“My work talks in present-tense, but looks at the past”. An inspired detaching from perpetual modernity, while stubbornly remaining an interpreter of the spirit of the time, an artist who is able to speak, even today, about the interiority of man through his figure. Lights and mixture of colours of the Spanish masters, but also more. Talking about this, three names seem to echo more than others: Kanevsky, Freud, Kirchner. A sort of a short art history of the twentieth century, a straight line that cuts it with a synthetic vision, able to look at the painting as an endlessly developing theme, landing place for many artists who continued to believe in it and never gave up on it. Lucian Freud and Alex Kanevsky seem to be quite coincident references for Borondo’s work, both for the painting quality and the constant presence of the human being. Freud, in his most successful works, uses the brush as a chisel, putting tonal spots together with such a violence that the faces and the bodies appear bruised, meat that has just survived a fight. Kanevsky, on the opposite, creates elusive and vaporous ghostly figures, human beings that are almost reaching immateriality. There is a painting distance between the two, and Borondo seems to be in the middle of it: a resolute brush stroke along with the evanescence of the figure, even more amplified in his works on glass. But there is more: unlike these two authors, he eliminates the background, he doesn’t add visual layers that go in deepness, there are no sofas, corridors, rooms or windows. There is no outside world to call to, no prospective that makes us look away from the subject. We are just in front of ourselves, the figure is the only and central protagonist. Kirchner seems to be, among the three, a source of vital rather than aesthetic inspiration. Expressionism is an emotional heap that tries to externalize the inner dimension in a dialog with the outside world made of violent colours, by giving tone to the feelings; it’s perhaps this aspect that fascinates Borondo, the pursuit of a link between inside and outside, between man and world, the will to create a dialogue between essence and material. In other conversations with Borondo, we spoke about Ernest Pignon Ernest and there is a reason. The French artist, like Paolo Buggiani for Italy, is a precursor of what we call today “street art”, confirming once again the meaning of this term as a “container” regarding various practices that were already active of the ‘70s. His works on paper made in telephone boxes during the ‘90s had been an inspiration, then manipulated by Borondo through his personal technique of scratching on glass that can fortify the communicational strength of the subjects, thanks to the transparencies that create a dialogue between the figure and the surrounding landscape. Other fragments of reality create a background of the artist’s imagination, daily visions that he brings, concretely, into his work, life portions that define him as a researcher in love with the path rather than with the discovery. He loves the street in the same way he loves life with its visual and emotional request. That mold, that unwittingly creates images, becomes, in a surrealistic game, the starting point of a work that uses it and finishes it. Like a texture of colour that becomes a curios abstract painting, in the attempt to cover graffiti. The water with its reflection amplifies the work, it redoubles it. The eyes are open on life and on the random gestures of others and nature. So he creates the “scratched works” on glass, looking at the white tempera on untenanted stores’ windows and imagining the strength of a sign that would cut the space between the street and the inside, using an imagined depth. The window of a train obscured by paint is the starting point for a layering of colour, that transforms the glass into a stand to use and distort the consistency of the painting’s unique level, varnishing the backside of it in an overturned work sequence. Many pieces of a vast and never predictable visual universe, visual solicitations that Borondo compacts in his research. He does not steal, he compresses. All the pieces are reassembled, cleaned out of slag and of the necessity to appear contemporary images, turned into timeless figures with no temporal references, no symbols of the society, the present times, the world or the culture.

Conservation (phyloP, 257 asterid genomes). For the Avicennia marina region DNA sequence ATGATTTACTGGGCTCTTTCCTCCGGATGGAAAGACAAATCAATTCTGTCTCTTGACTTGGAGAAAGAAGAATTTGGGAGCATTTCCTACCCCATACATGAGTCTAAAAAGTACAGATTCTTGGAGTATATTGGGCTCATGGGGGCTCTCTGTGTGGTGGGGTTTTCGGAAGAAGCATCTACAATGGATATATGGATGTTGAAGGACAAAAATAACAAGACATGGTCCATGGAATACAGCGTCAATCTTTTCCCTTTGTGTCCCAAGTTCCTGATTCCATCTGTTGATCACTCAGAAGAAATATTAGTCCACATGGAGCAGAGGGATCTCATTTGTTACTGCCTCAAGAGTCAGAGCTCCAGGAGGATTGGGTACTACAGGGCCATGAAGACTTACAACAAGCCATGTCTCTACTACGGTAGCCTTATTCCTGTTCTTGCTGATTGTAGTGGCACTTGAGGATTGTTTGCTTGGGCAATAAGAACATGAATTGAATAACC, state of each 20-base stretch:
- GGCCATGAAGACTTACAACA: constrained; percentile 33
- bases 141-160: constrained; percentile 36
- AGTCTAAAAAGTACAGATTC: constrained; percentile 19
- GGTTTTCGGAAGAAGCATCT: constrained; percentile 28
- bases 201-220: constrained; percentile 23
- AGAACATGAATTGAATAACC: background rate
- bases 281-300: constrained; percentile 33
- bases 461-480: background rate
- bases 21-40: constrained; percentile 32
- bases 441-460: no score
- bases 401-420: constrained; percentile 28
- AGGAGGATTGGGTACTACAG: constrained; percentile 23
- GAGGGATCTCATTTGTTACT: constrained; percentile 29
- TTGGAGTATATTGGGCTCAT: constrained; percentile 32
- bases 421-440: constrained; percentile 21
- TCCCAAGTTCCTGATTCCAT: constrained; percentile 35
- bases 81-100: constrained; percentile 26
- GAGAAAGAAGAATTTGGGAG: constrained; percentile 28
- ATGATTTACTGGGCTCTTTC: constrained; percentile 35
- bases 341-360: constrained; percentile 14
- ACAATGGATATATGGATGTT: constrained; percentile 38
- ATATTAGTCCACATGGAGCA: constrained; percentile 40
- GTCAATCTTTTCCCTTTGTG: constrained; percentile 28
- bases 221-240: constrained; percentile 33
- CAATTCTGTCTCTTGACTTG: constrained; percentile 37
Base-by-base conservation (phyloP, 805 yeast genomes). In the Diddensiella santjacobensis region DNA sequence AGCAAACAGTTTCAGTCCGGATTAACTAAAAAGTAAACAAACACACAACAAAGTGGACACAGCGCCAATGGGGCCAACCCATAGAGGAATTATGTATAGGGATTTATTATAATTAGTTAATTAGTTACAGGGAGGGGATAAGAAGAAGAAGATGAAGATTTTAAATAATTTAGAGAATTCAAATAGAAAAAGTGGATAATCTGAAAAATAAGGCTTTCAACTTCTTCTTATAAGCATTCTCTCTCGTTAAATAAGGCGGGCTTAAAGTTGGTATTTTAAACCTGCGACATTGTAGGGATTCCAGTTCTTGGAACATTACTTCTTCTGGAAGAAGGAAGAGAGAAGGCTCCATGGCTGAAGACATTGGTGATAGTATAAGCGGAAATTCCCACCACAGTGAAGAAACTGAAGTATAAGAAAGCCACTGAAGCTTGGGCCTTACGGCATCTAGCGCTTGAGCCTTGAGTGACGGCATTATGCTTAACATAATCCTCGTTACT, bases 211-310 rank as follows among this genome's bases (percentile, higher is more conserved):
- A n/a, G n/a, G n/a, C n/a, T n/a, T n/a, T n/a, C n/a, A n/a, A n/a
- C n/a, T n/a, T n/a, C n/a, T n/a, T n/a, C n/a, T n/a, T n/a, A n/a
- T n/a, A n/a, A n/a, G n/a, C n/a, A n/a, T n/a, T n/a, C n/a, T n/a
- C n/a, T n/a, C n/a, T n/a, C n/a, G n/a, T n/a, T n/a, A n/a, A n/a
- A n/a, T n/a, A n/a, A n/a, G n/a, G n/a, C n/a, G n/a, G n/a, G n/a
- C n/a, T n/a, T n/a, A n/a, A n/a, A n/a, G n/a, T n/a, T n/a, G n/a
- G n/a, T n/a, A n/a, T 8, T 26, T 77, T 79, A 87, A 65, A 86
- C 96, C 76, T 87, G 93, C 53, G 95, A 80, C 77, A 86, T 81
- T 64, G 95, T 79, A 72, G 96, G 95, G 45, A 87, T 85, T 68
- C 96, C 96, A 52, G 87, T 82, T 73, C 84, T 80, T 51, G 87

The only external presences in his compositions are symbols, animals and nature. An intrusion that is the subject of Borondo’s current research. The symbol, in his work, is always developed through the representation of the human being who speaks with gestures, explains the concepts through unequivocal postures: the hands tied behind their backs, two bodies placed side by side that don’t touch each other and just able to shake a hand, a hand that covers the eyes of a figure that, in turn, occludes the ears of another. The evocative power of a static gesture. The animals are, on the other hand, a sort of alter ego, a subject on which it’s possible to project the unfathomable human fears and loneliness, they are the sleeping human instinct that dwells in their unconscious. An animalism from which we have to protect ourselves, which scares us, but is necessary to keep alive.
Today, Borondo is working on nature. He thought of it as a new interlocutor, the extreme reflex of what we are, the one and only element which we belong to and from which we come. He decided that it is our only referent, our only chance to understand ourselves.
To understand the man today means to investigate his relationship with nature and to prove, through its huge silent power, our ability to stay in the world.